ICU program is making a difference
-By Katie Zerr
Mobridge-Pollock School District principals told the school board Monday, Oct. 14, that the ICU program, established to improve student performance is working.
Middle school principal Joe Lenz and high school pPrincipal Andrew Overland reported that that number of students required to participate in the program have dropped throughout the first months of school.
The Intensive Care Unit (ICU) program is designed to help students complete their work and to encourage an atmosphere to improve learning. The ICU is for students who don’t hand in assignments and receive zeros for the work they are not handing in. Students were failing classes mainly due to not turning in assignments and turning in sloppy work. The program is designed to make the students get the work completed and to create a network for teachers, students, coaches and parents that will help students succeed in completing the work and improving learning. Students who fail or do not turn in assignments are put on a list, which is handed out to teachers, and the parents of the student are notified they are on the list. Each day, teachers and others are available for one-on-one time with these students to help them complete acceptable work.
Lenz told the board that after seven weeks of implementation of the program in the middle school has had early success. He said students are starting to understand that if they fail an assignment they are expected to do the work until they get a passing grade. No zeroes will be accepted.
Lenz told the board in the 2012 -2013 school year there was an average of 30 students per week that were failing a minimum of one class at the end of the first quarter. In 2012-2013 that average had dropped to 21 students per week failing. In the seventh week of the program, that number has dropped to five students failing a minimum of one class.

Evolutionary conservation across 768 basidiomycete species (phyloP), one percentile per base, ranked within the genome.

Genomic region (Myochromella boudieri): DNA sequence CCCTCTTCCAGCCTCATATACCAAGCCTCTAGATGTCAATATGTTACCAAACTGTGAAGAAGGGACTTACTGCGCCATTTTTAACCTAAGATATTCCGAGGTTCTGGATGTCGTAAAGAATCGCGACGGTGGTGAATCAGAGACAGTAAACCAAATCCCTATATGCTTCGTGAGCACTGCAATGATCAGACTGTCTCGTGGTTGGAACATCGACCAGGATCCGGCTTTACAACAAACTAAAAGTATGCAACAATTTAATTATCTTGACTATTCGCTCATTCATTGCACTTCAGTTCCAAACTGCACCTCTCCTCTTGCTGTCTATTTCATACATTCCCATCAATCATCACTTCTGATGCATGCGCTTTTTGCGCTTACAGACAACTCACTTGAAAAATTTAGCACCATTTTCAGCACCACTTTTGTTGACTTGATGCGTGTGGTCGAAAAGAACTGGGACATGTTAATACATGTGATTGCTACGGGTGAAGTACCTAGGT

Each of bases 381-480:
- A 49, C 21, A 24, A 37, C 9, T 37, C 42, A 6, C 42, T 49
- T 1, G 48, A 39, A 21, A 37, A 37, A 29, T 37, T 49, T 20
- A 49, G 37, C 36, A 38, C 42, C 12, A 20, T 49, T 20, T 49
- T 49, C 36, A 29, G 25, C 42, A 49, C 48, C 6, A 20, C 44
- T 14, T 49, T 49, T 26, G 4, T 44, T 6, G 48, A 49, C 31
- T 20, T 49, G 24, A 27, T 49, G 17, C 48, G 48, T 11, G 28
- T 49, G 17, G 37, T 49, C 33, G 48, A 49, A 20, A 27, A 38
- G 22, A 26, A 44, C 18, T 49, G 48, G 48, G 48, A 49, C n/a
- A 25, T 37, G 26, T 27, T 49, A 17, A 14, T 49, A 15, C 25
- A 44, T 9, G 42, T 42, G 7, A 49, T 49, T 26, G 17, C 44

Overland reported that the high school staff had held an incentive day to reward students for who have been staying on top of their school assignments and to give those that have fallen behind an opportunity to catch up. Those who were caught up participated in a number of activities including board games. He said at 1:45 p.m. there were 115 names on the list. By 3 p.m. there 59.
He said he felt the day was successful and he had good feedback from the students.
“ICU is definitely working,” Overland said. “It is hard for the teachers, but I tell them that this is about the kids. Kids that are participating in middle school will eventually learn to do the work and do it right throughout their years in school.”
Superintendent Tim Frederick told the board that some of the projects that needed to be taken care of in the near future included repairs and updated at Tiger Stadium. He also told the board purchasing a replacement for the charter bus with an activities bus and purchase a new cargo van for the district’s fleet. He said there are a number of options he is researching and will continue to search for a van that fits the needs of the district but can be purchased for funding secured for the van.
The visitors’ bleachers at Tiger Stadium must be replaced, he told the board. Even with modifications, the bleachers are old and some children could slip through the spaces under the seats and fall to the ground.
Frederick and Lenz told the board the problems with the surface of the track continue, as crack repairs are not hold up and new cracks are appearing. Funding that had been set aside annually to correct the problems has had to be spent on repairing the track.
Frederick said told the board every other track he had seen at other school had at least eight to 12 inches of asphalt under the surface. This track has three to four inches and no mesh mat. He told the board cracks in the track are related to a decision to skip the mesh mat during the instillation that saved the district money, but ultimately caused the problems with the surface.
Board member Gilbert Milkelson said many of the problems with the track are related to the standing water on the infield (football field). He suggested the district consider adding a drain tile system that would keep the water from seeping into the track.
Lenz said the seven to 10 year maintenance service is upcoming and the company that installed and serviced the track will come in to do the needed repairs. That entails filling the cracks, installing a new surface and painting the track. The cost of the maintenance will be $40,000.
He explained that spending the money will extend the life of the track (which is about 15 years.)
Frederick said if they don’t spend the money to repair the track it would not last to 10 years. The repairs would be done in the spring.
The board recessed into executive session to discuss a student situation, board reviews and a personnel issue.
No motions were made when the board resumed session.
-Katie Zerr -